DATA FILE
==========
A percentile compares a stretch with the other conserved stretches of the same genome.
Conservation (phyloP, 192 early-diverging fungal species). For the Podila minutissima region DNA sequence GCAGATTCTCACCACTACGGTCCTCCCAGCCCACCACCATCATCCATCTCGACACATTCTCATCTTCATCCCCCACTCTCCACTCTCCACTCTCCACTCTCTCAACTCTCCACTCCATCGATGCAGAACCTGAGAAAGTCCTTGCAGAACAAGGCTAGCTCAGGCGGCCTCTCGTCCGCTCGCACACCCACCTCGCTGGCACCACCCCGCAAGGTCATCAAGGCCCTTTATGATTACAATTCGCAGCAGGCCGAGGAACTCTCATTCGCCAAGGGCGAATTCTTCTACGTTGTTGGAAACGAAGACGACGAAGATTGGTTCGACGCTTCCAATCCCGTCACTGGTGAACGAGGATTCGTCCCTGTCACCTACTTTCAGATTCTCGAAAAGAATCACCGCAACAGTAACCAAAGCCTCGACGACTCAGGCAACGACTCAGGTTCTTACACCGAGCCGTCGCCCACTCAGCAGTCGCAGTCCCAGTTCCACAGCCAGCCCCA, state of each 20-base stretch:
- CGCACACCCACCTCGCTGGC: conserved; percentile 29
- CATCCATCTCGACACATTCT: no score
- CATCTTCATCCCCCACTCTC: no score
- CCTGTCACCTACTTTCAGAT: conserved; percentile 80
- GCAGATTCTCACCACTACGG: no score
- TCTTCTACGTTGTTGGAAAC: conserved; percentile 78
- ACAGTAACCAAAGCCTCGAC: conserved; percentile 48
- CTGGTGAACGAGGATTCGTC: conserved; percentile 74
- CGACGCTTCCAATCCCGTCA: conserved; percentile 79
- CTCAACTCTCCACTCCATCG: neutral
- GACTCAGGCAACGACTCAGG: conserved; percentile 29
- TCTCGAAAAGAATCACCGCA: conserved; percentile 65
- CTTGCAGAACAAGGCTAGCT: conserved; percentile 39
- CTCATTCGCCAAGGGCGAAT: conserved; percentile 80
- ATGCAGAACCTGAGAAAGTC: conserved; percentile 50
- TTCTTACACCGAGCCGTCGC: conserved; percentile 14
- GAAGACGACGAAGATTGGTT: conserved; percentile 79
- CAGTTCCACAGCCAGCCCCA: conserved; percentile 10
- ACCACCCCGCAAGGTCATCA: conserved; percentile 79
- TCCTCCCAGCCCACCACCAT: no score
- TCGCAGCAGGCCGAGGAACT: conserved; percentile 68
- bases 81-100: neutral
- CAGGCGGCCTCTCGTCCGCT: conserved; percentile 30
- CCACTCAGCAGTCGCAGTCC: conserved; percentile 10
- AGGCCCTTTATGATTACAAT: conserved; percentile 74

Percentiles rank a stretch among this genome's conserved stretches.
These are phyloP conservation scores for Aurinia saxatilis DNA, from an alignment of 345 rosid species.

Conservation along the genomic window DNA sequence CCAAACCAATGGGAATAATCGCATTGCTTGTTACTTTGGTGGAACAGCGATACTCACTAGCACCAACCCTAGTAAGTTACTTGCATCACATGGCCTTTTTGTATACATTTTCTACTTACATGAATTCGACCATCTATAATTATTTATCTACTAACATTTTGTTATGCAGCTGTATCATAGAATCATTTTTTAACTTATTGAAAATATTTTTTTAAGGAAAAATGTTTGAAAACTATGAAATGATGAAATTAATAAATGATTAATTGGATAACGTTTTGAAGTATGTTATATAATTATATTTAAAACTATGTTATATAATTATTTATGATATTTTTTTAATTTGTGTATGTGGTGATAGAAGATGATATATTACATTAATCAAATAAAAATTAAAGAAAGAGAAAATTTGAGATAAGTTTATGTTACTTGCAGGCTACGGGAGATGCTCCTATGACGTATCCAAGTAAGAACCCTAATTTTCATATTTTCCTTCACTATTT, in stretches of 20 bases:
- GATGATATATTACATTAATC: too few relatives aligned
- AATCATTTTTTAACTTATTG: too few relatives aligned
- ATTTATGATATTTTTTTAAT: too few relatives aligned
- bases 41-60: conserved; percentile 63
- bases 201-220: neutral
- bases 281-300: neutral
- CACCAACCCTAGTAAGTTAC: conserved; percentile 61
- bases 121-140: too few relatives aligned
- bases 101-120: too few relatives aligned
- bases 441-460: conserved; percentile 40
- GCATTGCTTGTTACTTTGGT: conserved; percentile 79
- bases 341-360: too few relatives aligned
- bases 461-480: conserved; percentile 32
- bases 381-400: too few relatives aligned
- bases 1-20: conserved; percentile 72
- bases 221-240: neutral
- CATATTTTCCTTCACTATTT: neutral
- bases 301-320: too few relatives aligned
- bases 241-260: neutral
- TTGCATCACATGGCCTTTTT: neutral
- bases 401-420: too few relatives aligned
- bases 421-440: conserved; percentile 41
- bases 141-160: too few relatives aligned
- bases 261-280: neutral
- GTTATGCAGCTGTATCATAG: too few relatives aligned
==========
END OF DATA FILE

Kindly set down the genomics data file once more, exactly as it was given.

A percentile compares a stretch with the other conserved stretches of the same genome.
Conservation (phyloP, 192 early-diverging fungal species). For the Podila minutissima region DNA sequence GCAGATTCTCACCACTACGGTCCTCCCAGCCCACCACCATCATCCATCTCGACACATTCTCATCTTCATCCCCCACTCTCCACTCTCCACTCTCCACTCTCTCAACTCTCCACTCCATCGATGCAGAACCTGAGAAAGTCCTTGCAGAACAAGGCTAGCTCAGGCGGCCTCTCGTCCGCTCGCACACCCACCTCGCTGGCACCACCCCGCAAGGTCATCAAGGCCCTTTATGATTACAATTCGCAGCAGGCCGAGGAACTCTCATTCGCCAAGGGCGAATTCTTCTACGTTGTTGGAAACGAAGACGACGAAGATTGGTTCGACGCTTCCAATCCCGTCACTGGTGAACGAGGATTCGTCCCTGTCACCTACTTTCAGATTCTCGAAAAGAATCACCGCAACAGTAACCAAAGCCTCGACGACTCAGGCAACGACTCAGGTTCTTACACCGAGCCGTCGCCCACTCAGCAGTCGCAGTCCCAGTTCCACAGCCAGCCCCA, state of each 20-base stretch:
- CGCACACCCACCTCGCTGGC: conserved; percentile 29
- CATCCATCTCGACACATTCT: no score
- CATCTTCATCCCCCACTCTC: no score
- CCTGTCACCTACTTTCAGAT: conserved; percentile 80
- GCAGATTCTCACCACTACGG: no score
- TCTTCTACGTTGTTGGAAAC: conserved; percentile 78
- ACAGTAACCAAAGCCTCGAC: conserved; percentile 48
- CTGGTGAACGAGGATTCGTC: conserved; percentile 74
- CGACGCTTCCAATCCCGTCA: conserved; percentile 79
- CTCAACTCTCCACTCCATCG: neutral
- GACTCAGGCAACGACTCAGG: conserved; percentile 29
- TCTCGAAAAGAATCACCGCA: conserved; percentile 65
- CTTGCAGAACAAGGCTAGCT: conserved; percentile 39
- CTCATTCGCCAAGGGCGAAT: conserved; percentile 80
- ATGCAGAACCTGAGAAAGTC: conserved; percentile 50
- TTCTTACACCGAGCCGTCGC: conserved; percentile 14
- GAAGACGACGAAGATTGGTT: conserved; percentile 79
- CAGTTCCACAGCCAGCCCCA: conserved; percentile 10
- ACCACCCCGCAAGGTCATCA: conserved; percentile 79
- TCCTCCCAGCCCACCACCAT: no score
- TCGCAGCAGGCCGAGGAACT: conserved; percentile 68
- bases 81-100: neutral
- CAGGCGGCCTCTCGTCCGCT: conserved; percentile 30
- CCACTCAGCAGTCGCAGTCC: conserved; percentile 10
- AGGCCCTTTATGATTACAAT: conserved; percentile 74

Percentiles rank a stretch among this genome's conserved stretches.
These are phyloP conservation scores for Aurinia saxatilis DNA, from an alignment of 345 rosid species.

Conservation along the genomic window DNA sequence CCAAACCAATGGGAATAATCGCATTGCTTGTTACTTTGGTGGAACAGCGATACTCACTAGCACCAACCCTAGTAAGTTACTTGCATCACATGGCCTTTTTGTATACATTTTCTACTTACATGAATTCGACCATCTATAATTATTTATCTACTAACATTTTGTTATGCAGCTGTATCATAGAATCATTTTTTAACTTATTGAAAATATTTTTTTAAGGAAAAATGTTTGAAAACTATGAAATGATGAAATTAATAAATGATTAATTGGATAACGTTTTGAAGTATGTTATATAATTATATTTAAAACTATGTTATATAATTATTTATGATATTTTTTTAATTTGTGTATGTGGTGATAGAAGATGATATATTACATTAATCAAATAAAAATTAAAGAAAGAGAAAATTTGAGATAAGTTTATGTTACTTGCAGGCTACGGGAGATGCTCCTATGACGTATCCAAGTAAGAACCCTAATTTTCATATTTTCCTTCACTATTT, in stretches of 20 bases:
- GATGATATATTACATTAATC: too few relatives aligned
- AATCATTTTTTAACTTATTG: too few relatives aligned
- ATTTATGATATTTTTTTAAT: too few relatives aligned
- bases 41-60: conserved; percentile 63
- bases 201-220: neutral
- bases 281-300: neutral
- CACCAACCCTAGTAAGTTAC: conserved; percentile 61
- bases 121-140: too few relatives aligned
- bases 101-120: too few relatives aligned
- bases 441-460: conserved; percentile 40
- GCATTGCTTGTTACTTTGGT: conserved; percentile 79
- bases 341-360: too few relatives aligned
- bases 461-480: conserved; percentile 32
- bases 381-400: too few relatives aligned
- bases 1-20: conserved; percentile 72
- bases 221-240: neutral
- CATATTTTCCTTCACTATTT: neutral
- bases 301-320: too few relatives aligned
- bases 241-260: neutral
- TTGCATCACATGGCCTTTTT: neutral
- bases 401-420: too few relatives aligned
- bases 421-440: conserved; percentile 41
- bases 141-160: too few relatives aligned
- bases 261-280: neutral
- GTTATGCAGCTGTATCATAG: too few relatives aligned